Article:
I rarely eat sweets. I don’t have a taste for them, and quite honestly I feel sick when I eat store bought processed treats. I do however, love a tiny sliver of a good homemade southern seven layer cake. If you can’t have homemade cake, Dean’s Cake House in Andalusia, Alabama is still considered homemade around these parts.

The Seven Layers of Southern Alabama Bliss

Dave’s Great-Grandmother Mertice was from Montgomery, Alabama and was apparently quite the baker. When we got married, his Aunt gave us a recipe file box with some of her famous goodies inside.

Dave remembers her making a caramel cake and a lemon cheese cake specifically. He says that both take so much time to make, to recieve one is to receive a true labor of love.

I don’t have time these days to lovingly labor over a stove making caramel or lemon icing…but I do have time to write a check to Dean’s Cake House of Andalusia, Alabama and have one delivered by a friend.

I took the cake out of the plastic box and placed it on a platter for Dave when he got home from work. I even cut a 1/2″ off the styrofoam plate so when it sat on the platter so you couldn’t tell it was store bought. Dave walked in to door and responded, “You got me a cake from Dean’s!?!” *Note: he’s never had a cake from Dean’s before and only talked about getting one from there* There’s no fooling that man.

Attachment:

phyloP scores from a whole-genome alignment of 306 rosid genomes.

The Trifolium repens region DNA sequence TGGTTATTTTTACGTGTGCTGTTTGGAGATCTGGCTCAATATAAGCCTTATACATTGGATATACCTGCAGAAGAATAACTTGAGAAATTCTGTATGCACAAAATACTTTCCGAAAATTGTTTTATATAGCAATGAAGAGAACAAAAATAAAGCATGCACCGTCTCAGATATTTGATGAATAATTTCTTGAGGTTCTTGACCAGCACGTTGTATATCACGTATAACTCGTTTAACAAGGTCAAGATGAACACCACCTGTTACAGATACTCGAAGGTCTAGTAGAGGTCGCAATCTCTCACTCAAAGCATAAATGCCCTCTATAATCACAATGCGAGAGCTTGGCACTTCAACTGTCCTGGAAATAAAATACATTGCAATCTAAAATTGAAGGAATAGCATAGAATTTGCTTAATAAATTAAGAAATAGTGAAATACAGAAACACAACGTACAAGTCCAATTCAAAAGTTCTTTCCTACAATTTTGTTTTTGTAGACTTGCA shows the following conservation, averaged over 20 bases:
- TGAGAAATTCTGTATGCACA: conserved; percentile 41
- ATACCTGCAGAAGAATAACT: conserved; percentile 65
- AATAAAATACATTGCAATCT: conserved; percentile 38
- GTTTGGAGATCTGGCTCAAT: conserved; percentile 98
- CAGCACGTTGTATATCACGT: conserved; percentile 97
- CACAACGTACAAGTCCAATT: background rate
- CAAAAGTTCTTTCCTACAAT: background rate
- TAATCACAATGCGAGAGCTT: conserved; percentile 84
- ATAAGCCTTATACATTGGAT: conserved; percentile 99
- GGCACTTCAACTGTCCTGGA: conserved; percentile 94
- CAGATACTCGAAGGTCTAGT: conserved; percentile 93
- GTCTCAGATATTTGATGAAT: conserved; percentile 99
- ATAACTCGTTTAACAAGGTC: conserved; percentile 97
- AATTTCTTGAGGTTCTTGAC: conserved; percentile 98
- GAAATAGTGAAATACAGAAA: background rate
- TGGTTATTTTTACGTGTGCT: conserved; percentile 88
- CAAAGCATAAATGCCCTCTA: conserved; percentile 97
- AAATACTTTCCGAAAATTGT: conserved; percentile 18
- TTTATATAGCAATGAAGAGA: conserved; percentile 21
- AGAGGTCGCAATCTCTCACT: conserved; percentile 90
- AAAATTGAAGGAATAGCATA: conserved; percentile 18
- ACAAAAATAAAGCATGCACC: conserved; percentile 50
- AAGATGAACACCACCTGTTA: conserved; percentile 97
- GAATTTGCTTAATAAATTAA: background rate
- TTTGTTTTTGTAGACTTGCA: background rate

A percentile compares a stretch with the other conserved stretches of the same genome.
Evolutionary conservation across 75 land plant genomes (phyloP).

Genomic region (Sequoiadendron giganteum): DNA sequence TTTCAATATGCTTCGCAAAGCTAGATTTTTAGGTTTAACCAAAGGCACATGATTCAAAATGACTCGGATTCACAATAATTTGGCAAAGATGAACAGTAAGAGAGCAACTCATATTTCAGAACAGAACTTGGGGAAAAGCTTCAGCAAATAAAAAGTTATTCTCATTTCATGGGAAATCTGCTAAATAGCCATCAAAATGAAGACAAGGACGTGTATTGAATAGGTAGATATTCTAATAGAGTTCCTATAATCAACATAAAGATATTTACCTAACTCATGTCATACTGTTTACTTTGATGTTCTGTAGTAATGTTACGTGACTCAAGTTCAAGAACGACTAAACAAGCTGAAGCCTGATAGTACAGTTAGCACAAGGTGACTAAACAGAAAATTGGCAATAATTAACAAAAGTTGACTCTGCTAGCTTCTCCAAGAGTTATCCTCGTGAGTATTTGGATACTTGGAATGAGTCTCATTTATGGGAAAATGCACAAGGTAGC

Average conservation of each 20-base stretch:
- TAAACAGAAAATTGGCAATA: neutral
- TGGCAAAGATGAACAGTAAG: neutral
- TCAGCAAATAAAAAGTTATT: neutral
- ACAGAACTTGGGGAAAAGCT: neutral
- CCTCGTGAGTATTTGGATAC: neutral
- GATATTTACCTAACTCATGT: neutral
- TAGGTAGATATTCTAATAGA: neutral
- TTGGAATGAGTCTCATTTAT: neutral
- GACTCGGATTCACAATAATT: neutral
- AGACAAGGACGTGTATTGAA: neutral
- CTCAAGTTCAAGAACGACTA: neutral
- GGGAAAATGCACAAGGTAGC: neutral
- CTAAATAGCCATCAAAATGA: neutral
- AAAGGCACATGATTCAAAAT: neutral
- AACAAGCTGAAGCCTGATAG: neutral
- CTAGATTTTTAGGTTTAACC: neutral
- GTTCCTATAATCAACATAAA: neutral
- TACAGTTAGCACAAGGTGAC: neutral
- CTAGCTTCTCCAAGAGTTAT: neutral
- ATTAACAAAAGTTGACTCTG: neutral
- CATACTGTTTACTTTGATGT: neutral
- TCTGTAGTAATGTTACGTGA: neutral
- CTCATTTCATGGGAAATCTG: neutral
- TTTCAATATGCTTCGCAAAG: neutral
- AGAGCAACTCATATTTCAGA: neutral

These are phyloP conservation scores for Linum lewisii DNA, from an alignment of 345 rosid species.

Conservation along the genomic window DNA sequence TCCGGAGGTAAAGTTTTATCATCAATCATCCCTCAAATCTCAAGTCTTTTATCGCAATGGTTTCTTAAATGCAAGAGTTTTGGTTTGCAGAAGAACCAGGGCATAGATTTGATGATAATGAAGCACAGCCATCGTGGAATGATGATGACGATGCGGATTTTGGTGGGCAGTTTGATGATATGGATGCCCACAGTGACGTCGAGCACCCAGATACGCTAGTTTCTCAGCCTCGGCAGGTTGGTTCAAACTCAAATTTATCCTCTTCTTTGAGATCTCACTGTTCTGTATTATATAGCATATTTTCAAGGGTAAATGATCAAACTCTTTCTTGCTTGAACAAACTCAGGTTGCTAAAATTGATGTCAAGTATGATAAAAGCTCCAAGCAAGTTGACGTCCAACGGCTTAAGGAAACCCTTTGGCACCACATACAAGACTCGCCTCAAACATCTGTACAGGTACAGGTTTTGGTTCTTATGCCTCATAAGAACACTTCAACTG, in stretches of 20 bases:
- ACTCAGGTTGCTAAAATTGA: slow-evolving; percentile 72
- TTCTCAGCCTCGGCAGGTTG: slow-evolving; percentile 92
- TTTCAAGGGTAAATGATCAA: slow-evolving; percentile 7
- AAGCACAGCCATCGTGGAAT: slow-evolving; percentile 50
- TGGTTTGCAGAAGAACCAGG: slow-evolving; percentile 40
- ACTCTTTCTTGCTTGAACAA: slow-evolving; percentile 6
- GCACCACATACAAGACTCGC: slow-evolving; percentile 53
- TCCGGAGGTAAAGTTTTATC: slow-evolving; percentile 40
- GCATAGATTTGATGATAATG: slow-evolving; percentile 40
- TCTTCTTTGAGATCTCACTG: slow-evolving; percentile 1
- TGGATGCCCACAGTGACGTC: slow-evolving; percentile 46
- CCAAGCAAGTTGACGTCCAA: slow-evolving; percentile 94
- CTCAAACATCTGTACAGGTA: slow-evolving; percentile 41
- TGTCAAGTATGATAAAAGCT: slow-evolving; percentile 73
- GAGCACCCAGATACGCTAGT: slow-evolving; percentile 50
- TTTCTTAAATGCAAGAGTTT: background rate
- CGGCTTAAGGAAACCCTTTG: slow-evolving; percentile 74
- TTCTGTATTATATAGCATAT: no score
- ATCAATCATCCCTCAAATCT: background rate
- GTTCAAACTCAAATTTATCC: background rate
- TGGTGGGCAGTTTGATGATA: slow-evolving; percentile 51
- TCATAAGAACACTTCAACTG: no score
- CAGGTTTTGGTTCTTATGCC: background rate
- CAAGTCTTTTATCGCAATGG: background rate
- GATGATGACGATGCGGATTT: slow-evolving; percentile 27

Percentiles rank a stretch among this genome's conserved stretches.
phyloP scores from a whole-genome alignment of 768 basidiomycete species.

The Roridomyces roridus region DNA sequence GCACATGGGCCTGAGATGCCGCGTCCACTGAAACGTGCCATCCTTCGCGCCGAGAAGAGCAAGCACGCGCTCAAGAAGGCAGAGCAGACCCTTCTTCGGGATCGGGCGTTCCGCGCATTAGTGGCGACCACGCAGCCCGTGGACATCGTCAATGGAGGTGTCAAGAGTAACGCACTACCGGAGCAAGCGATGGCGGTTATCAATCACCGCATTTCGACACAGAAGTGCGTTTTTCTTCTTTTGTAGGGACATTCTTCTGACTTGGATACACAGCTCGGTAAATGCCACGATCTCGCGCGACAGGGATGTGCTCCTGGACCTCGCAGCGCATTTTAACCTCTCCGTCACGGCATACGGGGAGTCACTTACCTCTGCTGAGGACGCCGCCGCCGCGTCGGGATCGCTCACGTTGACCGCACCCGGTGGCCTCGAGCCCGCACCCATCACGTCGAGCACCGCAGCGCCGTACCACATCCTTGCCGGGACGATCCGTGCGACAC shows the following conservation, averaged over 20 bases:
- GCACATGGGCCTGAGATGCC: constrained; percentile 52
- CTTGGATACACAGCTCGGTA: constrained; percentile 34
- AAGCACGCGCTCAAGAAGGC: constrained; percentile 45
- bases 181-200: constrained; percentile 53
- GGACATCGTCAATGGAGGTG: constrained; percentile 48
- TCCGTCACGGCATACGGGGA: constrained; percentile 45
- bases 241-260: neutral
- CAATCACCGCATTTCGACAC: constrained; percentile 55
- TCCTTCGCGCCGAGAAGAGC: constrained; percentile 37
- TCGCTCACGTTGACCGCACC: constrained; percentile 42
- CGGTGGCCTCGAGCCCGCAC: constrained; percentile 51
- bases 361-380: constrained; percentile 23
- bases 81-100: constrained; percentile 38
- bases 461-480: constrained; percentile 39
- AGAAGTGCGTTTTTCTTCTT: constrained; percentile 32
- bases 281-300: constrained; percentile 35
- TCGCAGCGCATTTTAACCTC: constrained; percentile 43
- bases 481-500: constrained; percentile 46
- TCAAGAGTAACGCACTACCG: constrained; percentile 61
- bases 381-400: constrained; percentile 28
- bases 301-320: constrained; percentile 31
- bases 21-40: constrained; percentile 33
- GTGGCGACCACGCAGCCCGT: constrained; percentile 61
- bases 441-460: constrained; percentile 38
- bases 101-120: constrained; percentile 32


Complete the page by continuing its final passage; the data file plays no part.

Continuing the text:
Amazingly enough Dean makes a Carmel Cake and a Lemon Cheese Cake. We have wondered if the recipe was close to his grandmother’s since church ladies often shared recipes and Montgomery and Andalusia are not that far apart.

Seven Layers of Lemony Goodness by Dean’s Cake House of Andalusia, Alabama

My friend Stacey’s grandmother owns and operates Dean’s Cake House. I remember the day I found out was her birthday when we worked together at summer camp in high school. She had this massive sheet cake to share with us all in a Dean’s box. I said, “Wow, Stacey! Your cake is from Dean’s?” She smiled, “She’s my grandma.” What a lucky duck!